Recognizing a need for clarification: Firewise recognition vs. certification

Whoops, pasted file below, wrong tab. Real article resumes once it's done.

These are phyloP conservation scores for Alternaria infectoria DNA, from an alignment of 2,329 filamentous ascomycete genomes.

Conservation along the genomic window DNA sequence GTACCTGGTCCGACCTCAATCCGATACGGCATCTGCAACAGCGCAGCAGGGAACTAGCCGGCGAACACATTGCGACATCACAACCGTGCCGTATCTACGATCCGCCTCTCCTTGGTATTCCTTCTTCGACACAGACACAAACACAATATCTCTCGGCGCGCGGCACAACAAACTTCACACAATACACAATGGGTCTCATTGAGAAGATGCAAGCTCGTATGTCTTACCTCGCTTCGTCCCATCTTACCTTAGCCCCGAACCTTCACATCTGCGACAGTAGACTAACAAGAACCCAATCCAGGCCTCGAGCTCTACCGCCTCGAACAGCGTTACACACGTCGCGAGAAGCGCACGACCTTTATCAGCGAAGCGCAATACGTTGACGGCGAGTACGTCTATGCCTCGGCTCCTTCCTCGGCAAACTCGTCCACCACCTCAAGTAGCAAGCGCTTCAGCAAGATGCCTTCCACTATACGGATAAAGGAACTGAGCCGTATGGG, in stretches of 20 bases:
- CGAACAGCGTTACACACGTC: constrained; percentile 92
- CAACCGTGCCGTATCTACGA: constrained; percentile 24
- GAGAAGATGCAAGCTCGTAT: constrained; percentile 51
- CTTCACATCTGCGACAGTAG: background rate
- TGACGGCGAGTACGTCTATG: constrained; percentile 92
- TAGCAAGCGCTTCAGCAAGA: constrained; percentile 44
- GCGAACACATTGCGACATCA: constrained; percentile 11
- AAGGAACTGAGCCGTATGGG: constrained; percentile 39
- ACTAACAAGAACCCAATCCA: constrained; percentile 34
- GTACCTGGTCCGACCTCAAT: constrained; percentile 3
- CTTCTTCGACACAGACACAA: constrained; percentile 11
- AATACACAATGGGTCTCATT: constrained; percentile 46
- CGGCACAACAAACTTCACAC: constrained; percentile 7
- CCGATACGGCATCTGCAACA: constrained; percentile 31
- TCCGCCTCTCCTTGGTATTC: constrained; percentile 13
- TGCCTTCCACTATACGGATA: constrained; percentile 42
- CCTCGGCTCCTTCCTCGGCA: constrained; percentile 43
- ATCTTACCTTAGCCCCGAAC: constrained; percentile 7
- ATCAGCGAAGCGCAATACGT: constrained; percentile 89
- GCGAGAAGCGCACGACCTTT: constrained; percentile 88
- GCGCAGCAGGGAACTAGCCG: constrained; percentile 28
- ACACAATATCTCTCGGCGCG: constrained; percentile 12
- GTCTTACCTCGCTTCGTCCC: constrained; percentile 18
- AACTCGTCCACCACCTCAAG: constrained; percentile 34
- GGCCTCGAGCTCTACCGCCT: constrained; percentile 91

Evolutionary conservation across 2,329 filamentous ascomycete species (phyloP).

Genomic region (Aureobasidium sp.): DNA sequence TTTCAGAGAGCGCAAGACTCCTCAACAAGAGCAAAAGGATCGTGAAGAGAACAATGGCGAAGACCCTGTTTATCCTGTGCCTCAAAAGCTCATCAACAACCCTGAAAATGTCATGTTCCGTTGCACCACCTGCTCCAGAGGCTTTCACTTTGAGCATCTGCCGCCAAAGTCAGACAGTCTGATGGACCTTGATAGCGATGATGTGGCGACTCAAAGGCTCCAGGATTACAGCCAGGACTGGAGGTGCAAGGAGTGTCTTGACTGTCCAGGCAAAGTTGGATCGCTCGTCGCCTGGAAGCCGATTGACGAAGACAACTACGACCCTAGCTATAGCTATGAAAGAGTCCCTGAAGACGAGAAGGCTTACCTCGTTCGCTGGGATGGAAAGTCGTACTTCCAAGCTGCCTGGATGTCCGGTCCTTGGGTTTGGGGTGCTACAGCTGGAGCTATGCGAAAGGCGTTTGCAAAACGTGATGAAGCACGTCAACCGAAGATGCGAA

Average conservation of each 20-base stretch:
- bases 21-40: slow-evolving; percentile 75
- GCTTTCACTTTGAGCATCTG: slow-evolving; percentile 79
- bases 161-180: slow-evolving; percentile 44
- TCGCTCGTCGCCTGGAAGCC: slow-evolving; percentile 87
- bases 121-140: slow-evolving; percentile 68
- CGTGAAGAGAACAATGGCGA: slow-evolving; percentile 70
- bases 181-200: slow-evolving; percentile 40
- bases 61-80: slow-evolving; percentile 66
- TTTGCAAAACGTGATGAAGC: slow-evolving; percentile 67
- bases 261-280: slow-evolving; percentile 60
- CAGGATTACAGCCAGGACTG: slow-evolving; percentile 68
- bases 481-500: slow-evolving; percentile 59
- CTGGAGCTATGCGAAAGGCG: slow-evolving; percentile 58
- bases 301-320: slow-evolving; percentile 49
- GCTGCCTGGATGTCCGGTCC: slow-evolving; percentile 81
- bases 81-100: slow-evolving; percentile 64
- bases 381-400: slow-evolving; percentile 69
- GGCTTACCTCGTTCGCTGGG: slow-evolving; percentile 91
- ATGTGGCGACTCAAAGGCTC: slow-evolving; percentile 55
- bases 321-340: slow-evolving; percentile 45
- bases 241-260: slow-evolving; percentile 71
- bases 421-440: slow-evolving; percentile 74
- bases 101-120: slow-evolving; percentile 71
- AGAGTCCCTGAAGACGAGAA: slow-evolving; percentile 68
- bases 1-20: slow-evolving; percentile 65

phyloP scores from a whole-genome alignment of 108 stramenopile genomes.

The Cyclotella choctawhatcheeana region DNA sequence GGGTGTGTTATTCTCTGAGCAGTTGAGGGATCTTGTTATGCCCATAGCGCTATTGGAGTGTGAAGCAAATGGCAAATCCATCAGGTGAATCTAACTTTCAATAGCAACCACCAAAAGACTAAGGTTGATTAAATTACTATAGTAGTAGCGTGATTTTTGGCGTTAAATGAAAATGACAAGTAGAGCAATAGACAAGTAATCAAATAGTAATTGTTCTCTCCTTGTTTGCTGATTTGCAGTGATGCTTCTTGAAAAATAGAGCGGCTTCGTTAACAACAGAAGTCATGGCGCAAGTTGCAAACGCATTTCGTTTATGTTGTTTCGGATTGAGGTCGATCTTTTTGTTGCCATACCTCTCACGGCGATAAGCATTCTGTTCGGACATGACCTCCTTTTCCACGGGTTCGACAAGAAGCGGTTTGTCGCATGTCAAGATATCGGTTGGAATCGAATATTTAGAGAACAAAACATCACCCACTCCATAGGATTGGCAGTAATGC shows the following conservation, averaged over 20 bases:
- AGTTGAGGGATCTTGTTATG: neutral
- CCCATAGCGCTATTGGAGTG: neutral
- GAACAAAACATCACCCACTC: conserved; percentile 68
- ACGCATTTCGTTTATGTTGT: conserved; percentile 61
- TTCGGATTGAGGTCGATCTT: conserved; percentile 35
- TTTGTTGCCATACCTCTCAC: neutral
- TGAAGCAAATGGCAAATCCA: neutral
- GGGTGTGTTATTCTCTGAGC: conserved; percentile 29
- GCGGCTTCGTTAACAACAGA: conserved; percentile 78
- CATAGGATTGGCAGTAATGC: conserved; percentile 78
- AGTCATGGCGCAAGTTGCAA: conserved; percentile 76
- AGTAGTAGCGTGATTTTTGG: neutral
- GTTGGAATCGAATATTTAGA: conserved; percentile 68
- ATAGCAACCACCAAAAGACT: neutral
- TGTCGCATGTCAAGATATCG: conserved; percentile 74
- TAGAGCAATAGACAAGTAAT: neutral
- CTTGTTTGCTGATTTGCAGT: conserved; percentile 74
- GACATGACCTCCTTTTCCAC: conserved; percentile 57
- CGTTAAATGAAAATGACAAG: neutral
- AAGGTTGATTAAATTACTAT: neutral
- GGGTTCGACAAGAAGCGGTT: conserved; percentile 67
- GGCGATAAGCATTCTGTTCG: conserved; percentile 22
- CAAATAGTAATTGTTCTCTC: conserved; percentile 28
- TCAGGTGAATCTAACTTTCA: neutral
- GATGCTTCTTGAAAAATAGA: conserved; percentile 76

As wildfires ignite landscapes and communities during this active fire year, interest in community action to improve wildfire safety is at an all-time high. Folks are seeking out the Firewise USA® recognition program in greater numbers than ever before, with hundreds of new sites in the process of having their applications approved. This is great news, but when articles come out that a new site has met the criteria, the headlines often say that the community has become “Firewise-certified” or “earned their certification from Firewise.” What's in a name? And why doesn't “recognition” smell as sweet to copy editors as “certification?” Often, the brief articles I see celebrating a community's hard work to become safer from wildfire will use NFPA's information about Firewise verbatim, and will talk about the community being recognized for its efforts, even when the headline says “certified.” All this would be simply a fussy English major's headache, if it weren't for the real concern our program team has about what “certification” and “certified” imply. A quick web search showed a pretty consistent pattern that certification applies most often to people, not to groups, and implies a high professional standard of achievement that allows an individual to access a certain job role or professional qualification. Certified accountants come to mind. One of the few certifications I found applying to an organization had to do with the ability of organizations to access specific government funding. And of course, NFPA develops and provides certifications of various kinds to help fire inspectors, electricians, and others demonstrate technical competency in their fields. NFPA's national recognition of neighborhoods where residents organize and follow guidelines to become safer from wildfire doesn't apply to individuals (and certainly not individual homes). Yes, there are criteria that have to be met, but they are fairly flexible and are intended to encourage people living in high-risk areas to get started on a years-long, community-wide journey toward greater safety. Unlike a certification, Firewise USA recognition is not an end-point, nor the end-all-and-be-all of wildfire safety. The more we see “certified” and “certification” being tossed around in articles and online conversation, the more the perception of Firewise USA seems to become warped and conflated with individual homes meeting some mythical standard of safety or insurability. This perception is understandable, especially in California, where more and more people living in high-risk areas have experienced insurance rate increases or have had to shop for insurance when their carrier declines to continue covering their property. However, we simply can't claim that any given property is safer or its risk has been reduced just because the minimum community-wide criteria have been met on a voluntary basis. While we've seen positive effects on overall community safety over time, Firewise recognition is not a magic wand we wave to make a home with a flammable roof and overgrown vegetation safe from wildfire. Recognition is our encouragement and acknowledgment that communities have taken the first steps toward safety, and toward a sustained effort to change the results when wildfire strikes. Photo: Community members presented with Firewise USA Recognition sign, NFPA.